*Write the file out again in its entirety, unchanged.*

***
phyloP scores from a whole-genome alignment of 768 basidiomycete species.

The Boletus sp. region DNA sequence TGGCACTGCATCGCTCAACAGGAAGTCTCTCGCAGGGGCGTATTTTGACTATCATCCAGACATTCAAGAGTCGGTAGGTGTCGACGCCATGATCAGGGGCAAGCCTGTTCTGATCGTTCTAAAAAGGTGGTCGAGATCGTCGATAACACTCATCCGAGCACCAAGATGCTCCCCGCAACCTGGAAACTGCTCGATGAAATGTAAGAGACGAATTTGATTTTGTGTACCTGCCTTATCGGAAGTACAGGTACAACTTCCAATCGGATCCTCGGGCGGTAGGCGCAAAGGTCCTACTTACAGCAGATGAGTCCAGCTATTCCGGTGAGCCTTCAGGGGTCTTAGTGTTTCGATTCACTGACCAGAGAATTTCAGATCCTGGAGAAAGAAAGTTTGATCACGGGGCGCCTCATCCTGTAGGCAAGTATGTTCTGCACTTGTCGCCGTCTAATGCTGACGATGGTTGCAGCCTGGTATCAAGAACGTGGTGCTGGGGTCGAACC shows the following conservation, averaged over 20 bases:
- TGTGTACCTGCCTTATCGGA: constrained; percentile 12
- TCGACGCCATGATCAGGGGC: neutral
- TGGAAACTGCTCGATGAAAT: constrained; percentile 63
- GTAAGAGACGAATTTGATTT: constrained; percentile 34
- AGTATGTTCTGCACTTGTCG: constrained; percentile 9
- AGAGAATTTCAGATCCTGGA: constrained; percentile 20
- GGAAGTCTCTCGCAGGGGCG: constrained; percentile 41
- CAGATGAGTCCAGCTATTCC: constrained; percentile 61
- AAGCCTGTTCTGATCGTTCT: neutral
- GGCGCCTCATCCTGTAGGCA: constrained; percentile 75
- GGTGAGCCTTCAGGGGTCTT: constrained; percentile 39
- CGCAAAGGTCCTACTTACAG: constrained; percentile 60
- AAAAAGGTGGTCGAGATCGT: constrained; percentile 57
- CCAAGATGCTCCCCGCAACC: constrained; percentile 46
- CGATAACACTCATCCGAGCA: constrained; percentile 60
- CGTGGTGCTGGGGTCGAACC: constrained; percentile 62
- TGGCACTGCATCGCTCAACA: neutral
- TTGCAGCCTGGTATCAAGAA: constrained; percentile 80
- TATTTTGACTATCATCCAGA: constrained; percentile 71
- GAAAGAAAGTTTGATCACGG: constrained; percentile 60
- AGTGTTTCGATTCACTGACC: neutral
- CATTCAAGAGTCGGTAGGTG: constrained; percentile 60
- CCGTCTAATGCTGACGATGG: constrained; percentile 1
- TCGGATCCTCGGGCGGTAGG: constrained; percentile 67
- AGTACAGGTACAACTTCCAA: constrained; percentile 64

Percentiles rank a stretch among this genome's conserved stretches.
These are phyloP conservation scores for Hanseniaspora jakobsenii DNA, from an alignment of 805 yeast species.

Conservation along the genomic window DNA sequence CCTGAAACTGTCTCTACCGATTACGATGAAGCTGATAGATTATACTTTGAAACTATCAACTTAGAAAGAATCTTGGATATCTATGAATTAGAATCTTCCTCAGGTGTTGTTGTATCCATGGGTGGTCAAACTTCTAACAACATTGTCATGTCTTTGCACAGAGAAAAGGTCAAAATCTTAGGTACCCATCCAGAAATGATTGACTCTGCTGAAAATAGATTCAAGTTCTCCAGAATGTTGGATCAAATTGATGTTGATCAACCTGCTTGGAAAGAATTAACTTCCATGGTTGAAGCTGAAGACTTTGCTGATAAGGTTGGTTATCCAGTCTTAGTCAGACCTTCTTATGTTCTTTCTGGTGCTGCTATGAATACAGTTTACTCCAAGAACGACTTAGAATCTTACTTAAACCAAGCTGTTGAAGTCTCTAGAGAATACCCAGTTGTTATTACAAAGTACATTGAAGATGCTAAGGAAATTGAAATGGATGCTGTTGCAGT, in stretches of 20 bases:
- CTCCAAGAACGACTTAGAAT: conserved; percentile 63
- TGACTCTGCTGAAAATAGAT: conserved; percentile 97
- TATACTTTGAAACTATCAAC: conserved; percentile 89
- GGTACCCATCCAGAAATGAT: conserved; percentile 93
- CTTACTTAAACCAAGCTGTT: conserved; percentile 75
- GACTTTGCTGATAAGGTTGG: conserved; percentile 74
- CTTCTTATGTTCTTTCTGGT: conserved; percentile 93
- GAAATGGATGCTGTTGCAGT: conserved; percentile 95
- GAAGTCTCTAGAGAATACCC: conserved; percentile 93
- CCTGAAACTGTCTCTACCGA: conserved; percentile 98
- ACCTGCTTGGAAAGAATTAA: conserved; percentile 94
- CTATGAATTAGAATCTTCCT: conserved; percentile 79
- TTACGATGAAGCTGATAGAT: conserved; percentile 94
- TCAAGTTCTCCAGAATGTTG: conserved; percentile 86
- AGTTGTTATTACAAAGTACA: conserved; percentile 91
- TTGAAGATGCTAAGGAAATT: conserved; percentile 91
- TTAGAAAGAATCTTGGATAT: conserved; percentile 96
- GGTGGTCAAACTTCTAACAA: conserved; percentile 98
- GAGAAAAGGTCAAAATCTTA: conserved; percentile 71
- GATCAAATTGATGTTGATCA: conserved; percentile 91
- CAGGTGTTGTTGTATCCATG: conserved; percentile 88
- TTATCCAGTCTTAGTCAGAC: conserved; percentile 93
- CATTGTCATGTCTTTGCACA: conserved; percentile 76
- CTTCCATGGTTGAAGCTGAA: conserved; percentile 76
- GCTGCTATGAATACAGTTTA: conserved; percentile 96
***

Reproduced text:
phyloP scores from a whole-genome alignment of 768 basidiomycete species.

The Boletus sp. region DNA sequence TGGCACTGCATCGCTCAACAGGAAGTCTCTCGCAGGGGCGTATTTTGACTATCATCCAGACATTCAAGAGTCGGTAGGTGTCGACGCCATGATCAGGGGCAAGCCTGTTCTGATCGTTCTAAAAAGGTGGTCGAGATCGTCGATAACACTCATCCGAGCACCAAGATGCTCCCCGCAACCTGGAAACTGCTCGATGAAATGTAAGAGACGAATTTGATTTTGTGTACCTGCCTTATCGGAAGTACAGGTACAACTTCCAATCGGATCCTCGGGCGGTAGGCGCAAAGGTCCTACTTACAGCAGATGAGTCCAGCTATTCCGGTGAGCCTTCAGGGGTCTTAGTGTTTCGATTCACTGACCAGAGAATTTCAGATCCTGGAGAAAGAAAGTTTGATCACGGGGCGCCTCATCCTGTAGGCAAGTATGTTCTGCACTTGTCGCCGTCTAATGCTGACGATGGTTGCAGCCTGGTATCAAGAACGTGGTGCTGGGGTCGAACC shows the following conservation, averaged over 20 bases:
- TGTGTACCTGCCTTATCGGA: constrained; percentile 12
- TCGACGCCATGATCAGGGGC: neutral
- TGGAAACTGCTCGATGAAAT: constrained; percentile 63
- GTAAGAGACGAATTTGATTT: constrained; percentile 34
- AGTATGTTCTGCACTTGTCG: constrained; percentile 9
- AGAGAATTTCAGATCCTGGA: constrained; percentile 20
- GGAAGTCTCTCGCAGGGGCG: constrained; percentile 41
- CAGATGAGTCCAGCTATTCC: constrained; percentile 61
- AAGCCTGTTCTGATCGTTCT: neutral
- GGCGCCTCATCCTGTAGGCA: constrained; percentile 75
- GGTGAGCCTTCAGGGGTCTT: constrained; percentile 39
- CGCAAAGGTCCTACTTACAG: constrained; percentile 60
- AAAAAGGTGGTCGAGATCGT: constrained; percentile 57
- CCAAGATGCTCCCCGCAACC: constrained; percentile 46
- CGATAACACTCATCCGAGCA: constrained; percentile 60
- CGTGGTGCTGGGGTCGAACC: constrained; percentile 62
- TGGCACTGCATCGCTCAACA: neutral
- TTGCAGCCTGGTATCAAGAA: constrained; percentile 80
- TATTTTGACTATCATCCAGA: constrained; percentile 71
- GAAAGAAAGTTTGATCACGG: constrained; percentile 60
- AGTGTTTCGATTCACTGACC: neutral
- CATTCAAGAGTCGGTAGGTG: constrained; percentile 60
- CCGTCTAATGCTGACGATGG: constrained; percentile 1
- TCGGATCCTCGGGCGGTAGG: constrained; percentile 67
- AGTACAGGTACAACTTCCAA: constrained; percentile 64

Percentiles rank a stretch among this genome's conserved stretches.
These are phyloP conservation scores for Hanseniaspora jakobsenii DNA, from an alignment of 805 yeast species.

Conservation along the genomic window DNA sequence CCTGAAACTGTCTCTACCGATTACGATGAAGCTGATAGATTATACTTTGAAACTATCAACTTAGAAAGAATCTTGGATATCTATGAATTAGAATCTTCCTCAGGTGTTGTTGTATCCATGGGTGGTCAAACTTCTAACAACATTGTCATGTCTTTGCACAGAGAAAAGGTCAAAATCTTAGGTACCCATCCAGAAATGATTGACTCTGCTGAAAATAGATTCAAGTTCTCCAGAATGTTGGATCAAATTGATGTTGATCAACCTGCTTGGAAAGAATTAACTTCCATGGTTGAAGCTGAAGACTTTGCTGATAAGGTTGGTTATCCAGTCTTAGTCAGACCTTCTTATGTTCTTTCTGGTGCTGCTATGAATACAGTTTACTCCAAGAACGACTTAGAATCTTACTTAAACCAAGCTGTTGAAGTCTCTAGAGAATACCCAGTTGTTATTACAAAGTACATTGAAGATGCTAAGGAAATTGAAATGGATGCTGTTGCAGT, in stretches of 20 bases:
- CTCCAAGAACGACTTAGAAT: conserved; percentile 63
- TGACTCTGCTGAAAATAGAT: conserved; percentile 97
- TATACTTTGAAACTATCAAC: conserved; percentile 89
- GGTACCCATCCAGAAATGAT: conserved; percentile 93
- CTTACTTAAACCAAGCTGTT: conserved; percentile 75
- GACTTTGCTGATAAGGTTGG: conserved; percentile 74
- CTTCTTATGTTCTTTCTGGT: conserved; percentile 93
- GAAATGGATGCTGTTGCAGT: conserved; percentile 95
- GAAGTCTCTAGAGAATACCC: conserved; percentile 93
- CCTGAAACTGTCTCTACCGA: conserved; percentile 98
- ACCTGCTTGGAAAGAATTAA: conserved; percentile 94
- CTATGAATTAGAATCTTCCT: conserved; percentile 79
- TTACGATGAAGCTGATAGAT: conserved; percentile 94
- TCAAGTTCTCCAGAATGTTG: conserved; percentile 86
- AGTTGTTATTACAAAGTACA: conserved; percentile 91
- TTGAAGATGCTAAGGAAATT: conserved; percentile 91
- TTAGAAAGAATCTTGGATAT: conserved; percentile 96
- GGTGGTCAAACTTCTAACAA: conserved; percentile 98
- GAGAAAAGGTCAAAATCTTA: conserved; percentile 71
- GATCAAATTGATGTTGATCA: conserved; percentile 91
- CAGGTGTTGTTGTATCCATG: conserved; percentile 88
- TTATCCAGTCTTAGTCAGAC: conserved; percentile 93
- CATTGTCATGTCTTTGCACA: conserved; percentile 76
- CTTCCATGGTTGAAGCTGAA: conserved; percentile 76
- GCTGCTATGAATACAGTTTA: conserved; percentile 96